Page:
doi:10.1186/1755-8794-3-20
PMCID: PMC2888748  PMID: 20504336
12.  Community-Based Dialogue: Engaging Communities of Color in the United States’ Genetics Policy Conversation 
Engaging communities of color in the genetics public policy conversation is important for the translation of genetics research into strategies aimed at improving the health of all. Implementing model public participation and consultation processes can be informed by the Communities of Color Genetics Policy Project, which engaged individuals from African American and Latino communities of diverse socioeconomic levels in the process of “rational democratic deliberation” on ethical and policy issues stretching from genome research to privacy and discrimination concerns to public education. The results of the study included the development of a participatory framework based on a combination of the theory of democratic deliberation and the community-based public health model which we describe as “community-based dialogue.”
doi:10.1215/03616878-2009-009
PMCID: PMC2800818  PMID: 19451407
13.  Too Many Referrals of Low-risk Women for BRCA1/2 Genetic Services by Family Physicians 
Increasing availability and public awareness of BRCA1/2 genetic testing will increase women’s self-referrals to genetic services. The objective of this study was to examine whether patient characteristics influence family physicians’ (FPs’) referral decisions when a patient requests BRCA1/2 genetic testing. FPs (n = 284) completed a web-based survey in 2006 to assess their attitudes and practices related to using genetics in their clinical practice. Using a 2×2×2 factorial design we tested the effects of a hypothetical patient’s race, level of worry and insurance status on FPs’ decisions to refer her for BRCA1/2 testing. The patient was not appropriate for referral based on USPSTF guidelines. No patient characteristics were associated with FPs’ referral decisions. Although referral was not indicated, only 8% did not refer to genetic services, 92% referred for genetic services, and 50% referred to genetic counseling. FPs regarded it unlikely that the patient carried a mutation. However, 65% of FPs believed if they refused to refer for genetic services it would harm their relationship with the patient. Despite scarce and costly genetic services FPs were likely to inappropriately refer a low-risk patient who requested BRCA1/2 testing. The implications of this inappropriate referral on women’s screening behavior, genetic services, and health care costs are unknown. Clinicians and patients could benefit from education about appropriate use of genetic services so that both are more comfortable with a decision against referral.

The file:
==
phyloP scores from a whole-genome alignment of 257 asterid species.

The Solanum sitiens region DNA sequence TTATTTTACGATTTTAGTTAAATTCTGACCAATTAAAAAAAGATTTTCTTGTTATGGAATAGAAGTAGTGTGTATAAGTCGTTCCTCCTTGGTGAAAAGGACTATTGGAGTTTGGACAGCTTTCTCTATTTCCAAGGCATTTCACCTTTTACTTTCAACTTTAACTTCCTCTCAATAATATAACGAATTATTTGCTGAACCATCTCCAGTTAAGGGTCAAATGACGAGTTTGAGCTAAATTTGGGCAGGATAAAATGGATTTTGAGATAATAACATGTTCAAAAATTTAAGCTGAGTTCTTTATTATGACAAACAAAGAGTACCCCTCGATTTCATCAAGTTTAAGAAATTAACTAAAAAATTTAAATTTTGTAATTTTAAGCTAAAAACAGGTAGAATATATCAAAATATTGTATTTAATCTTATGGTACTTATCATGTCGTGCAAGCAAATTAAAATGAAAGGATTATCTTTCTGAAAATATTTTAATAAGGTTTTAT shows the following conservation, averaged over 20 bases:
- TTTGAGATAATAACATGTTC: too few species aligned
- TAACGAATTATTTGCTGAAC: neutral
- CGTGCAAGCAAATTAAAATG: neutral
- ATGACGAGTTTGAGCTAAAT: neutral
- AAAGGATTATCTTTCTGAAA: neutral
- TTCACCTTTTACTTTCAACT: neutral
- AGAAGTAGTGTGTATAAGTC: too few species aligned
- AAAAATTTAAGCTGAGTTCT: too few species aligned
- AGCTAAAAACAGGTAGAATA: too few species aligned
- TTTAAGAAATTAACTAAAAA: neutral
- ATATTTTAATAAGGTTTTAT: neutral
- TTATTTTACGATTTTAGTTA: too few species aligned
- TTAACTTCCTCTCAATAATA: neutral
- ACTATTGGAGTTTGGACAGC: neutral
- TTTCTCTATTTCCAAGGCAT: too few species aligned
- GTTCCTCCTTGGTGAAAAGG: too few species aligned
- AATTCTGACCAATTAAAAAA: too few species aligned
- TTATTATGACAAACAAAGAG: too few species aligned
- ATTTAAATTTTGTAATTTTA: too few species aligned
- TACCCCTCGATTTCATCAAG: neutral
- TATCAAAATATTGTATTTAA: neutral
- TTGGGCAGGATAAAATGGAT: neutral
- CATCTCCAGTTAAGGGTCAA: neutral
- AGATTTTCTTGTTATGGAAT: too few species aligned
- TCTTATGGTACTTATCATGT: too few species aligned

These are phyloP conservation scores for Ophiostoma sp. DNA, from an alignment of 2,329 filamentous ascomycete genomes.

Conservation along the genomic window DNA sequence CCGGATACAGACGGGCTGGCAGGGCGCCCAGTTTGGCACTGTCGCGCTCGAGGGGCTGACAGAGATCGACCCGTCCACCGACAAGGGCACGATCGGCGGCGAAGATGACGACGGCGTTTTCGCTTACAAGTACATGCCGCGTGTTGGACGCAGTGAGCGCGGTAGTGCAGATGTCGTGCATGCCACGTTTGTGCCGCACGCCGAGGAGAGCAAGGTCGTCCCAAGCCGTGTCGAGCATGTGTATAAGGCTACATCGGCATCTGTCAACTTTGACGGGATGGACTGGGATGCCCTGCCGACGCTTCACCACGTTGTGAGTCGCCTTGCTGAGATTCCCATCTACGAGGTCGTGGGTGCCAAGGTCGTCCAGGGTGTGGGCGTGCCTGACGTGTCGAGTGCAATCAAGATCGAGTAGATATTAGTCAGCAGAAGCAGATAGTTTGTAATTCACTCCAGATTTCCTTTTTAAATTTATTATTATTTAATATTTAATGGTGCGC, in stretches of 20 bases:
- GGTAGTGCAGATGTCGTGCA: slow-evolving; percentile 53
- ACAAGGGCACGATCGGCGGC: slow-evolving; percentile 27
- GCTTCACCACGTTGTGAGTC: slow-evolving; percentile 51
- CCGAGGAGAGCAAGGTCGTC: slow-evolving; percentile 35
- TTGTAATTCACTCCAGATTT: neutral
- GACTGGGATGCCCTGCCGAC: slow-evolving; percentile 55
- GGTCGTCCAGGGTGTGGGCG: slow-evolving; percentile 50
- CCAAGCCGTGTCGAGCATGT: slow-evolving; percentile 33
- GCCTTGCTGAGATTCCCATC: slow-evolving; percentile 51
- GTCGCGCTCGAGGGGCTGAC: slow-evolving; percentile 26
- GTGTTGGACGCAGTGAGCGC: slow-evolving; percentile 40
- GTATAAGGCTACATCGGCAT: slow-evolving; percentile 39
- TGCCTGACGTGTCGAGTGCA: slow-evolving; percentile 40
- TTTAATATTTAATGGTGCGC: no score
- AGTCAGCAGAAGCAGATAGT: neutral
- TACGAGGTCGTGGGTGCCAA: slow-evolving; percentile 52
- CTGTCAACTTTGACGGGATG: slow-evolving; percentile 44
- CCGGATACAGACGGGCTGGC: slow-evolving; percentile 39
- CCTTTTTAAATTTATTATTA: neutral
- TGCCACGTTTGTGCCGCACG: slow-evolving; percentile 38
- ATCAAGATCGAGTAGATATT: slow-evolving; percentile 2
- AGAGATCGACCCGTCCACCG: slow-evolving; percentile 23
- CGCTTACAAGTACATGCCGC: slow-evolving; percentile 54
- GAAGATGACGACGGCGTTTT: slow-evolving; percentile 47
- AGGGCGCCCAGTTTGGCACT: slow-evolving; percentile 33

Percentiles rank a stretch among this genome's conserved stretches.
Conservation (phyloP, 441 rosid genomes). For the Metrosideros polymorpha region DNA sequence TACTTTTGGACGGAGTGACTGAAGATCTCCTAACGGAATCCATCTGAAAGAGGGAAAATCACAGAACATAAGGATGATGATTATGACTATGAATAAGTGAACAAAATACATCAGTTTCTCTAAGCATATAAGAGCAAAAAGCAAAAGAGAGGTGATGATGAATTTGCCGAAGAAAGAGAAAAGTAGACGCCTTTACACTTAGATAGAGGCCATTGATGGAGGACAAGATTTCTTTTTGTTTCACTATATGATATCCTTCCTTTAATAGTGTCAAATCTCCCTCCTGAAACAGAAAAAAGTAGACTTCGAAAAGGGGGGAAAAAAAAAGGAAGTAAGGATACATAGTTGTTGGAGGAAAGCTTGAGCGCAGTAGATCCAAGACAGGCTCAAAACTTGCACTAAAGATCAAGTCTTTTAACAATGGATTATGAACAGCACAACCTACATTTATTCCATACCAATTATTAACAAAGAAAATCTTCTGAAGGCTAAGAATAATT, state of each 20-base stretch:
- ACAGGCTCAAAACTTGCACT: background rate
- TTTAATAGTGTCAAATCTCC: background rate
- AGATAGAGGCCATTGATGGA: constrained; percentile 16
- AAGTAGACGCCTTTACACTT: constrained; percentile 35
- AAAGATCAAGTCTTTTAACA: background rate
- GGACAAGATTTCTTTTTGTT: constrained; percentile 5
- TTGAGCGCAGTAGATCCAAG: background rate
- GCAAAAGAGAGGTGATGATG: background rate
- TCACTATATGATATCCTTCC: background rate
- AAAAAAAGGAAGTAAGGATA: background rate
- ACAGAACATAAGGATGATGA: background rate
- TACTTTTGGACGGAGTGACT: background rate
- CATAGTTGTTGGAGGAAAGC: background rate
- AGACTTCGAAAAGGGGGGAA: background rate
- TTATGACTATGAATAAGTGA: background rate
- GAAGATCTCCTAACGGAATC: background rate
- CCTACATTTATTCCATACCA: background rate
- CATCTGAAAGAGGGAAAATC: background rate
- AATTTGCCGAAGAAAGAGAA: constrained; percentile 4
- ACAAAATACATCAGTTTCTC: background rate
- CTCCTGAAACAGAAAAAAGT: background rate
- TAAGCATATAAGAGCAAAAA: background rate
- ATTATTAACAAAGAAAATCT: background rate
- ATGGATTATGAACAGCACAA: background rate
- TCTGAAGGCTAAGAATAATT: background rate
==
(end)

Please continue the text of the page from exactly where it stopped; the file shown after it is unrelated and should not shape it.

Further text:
doi:10.1158/1055-9965.EPI-07-2879
PMCID: PMC2772063  PMID: 18990739
BRCA1/2 genetic services; physician referral; family physicians; evidence-based medicine; practice guidelines
15.  Men's Theories About Benign Prostatic Hyperplasia and Prostate Cancer Following a Benign Prostatic Hyperplasia Decision Aid 
Objective
To use qualitative methods to explore audiotape evidence of unanticipated confusion between benign prostatic hyperplasia (BPH) and prostate cancer in using a videotape BPH treatment decision aid (DA).
Design
Qualitative analysis of semi-structured interviews and surveys originally collected to study men's interpretation of a DA.
Setting and Participants
Community sample of college and noncollege educated African American and white men (age≥50; n=188).
Measures
Transcript analysis identified themes in men's comments about BPH and cancer. Surveys measured BPH general and prostate cancer-specific knowledge, literacy (Short Test of Functional Health Literacy in Adults), BPH symptoms, and demographics.
Results
In transcript analysis, 18/188 men spontaneously talked about BPH and cancer as being related to each other, despite explicit statements to the contrary in the video. Survey data suggest that up to 126/188 men (67%) persisted in misconceptions even after viewing the DA video. Three themes were identified in the transcripts: (1) BPH and cancer are equated, (2) BPH surgery is for the purpose of removing cancer, and (3) BPH leads to cancer.
Conclusions
Overall knowledge increases with DA use may mask incorrect theories of disease process. Further research should identify decision support designs and clinical counseling strategies to address persistence of beliefs contrary to new information presented in evidence-based DAs.
doi:10.1111/j.1525-1497.2005.0280.x
PMCID: PMC1484629  PMID: 16423124
decision aids; benign prostatic hyperplasia; prostate cancer; shared decision making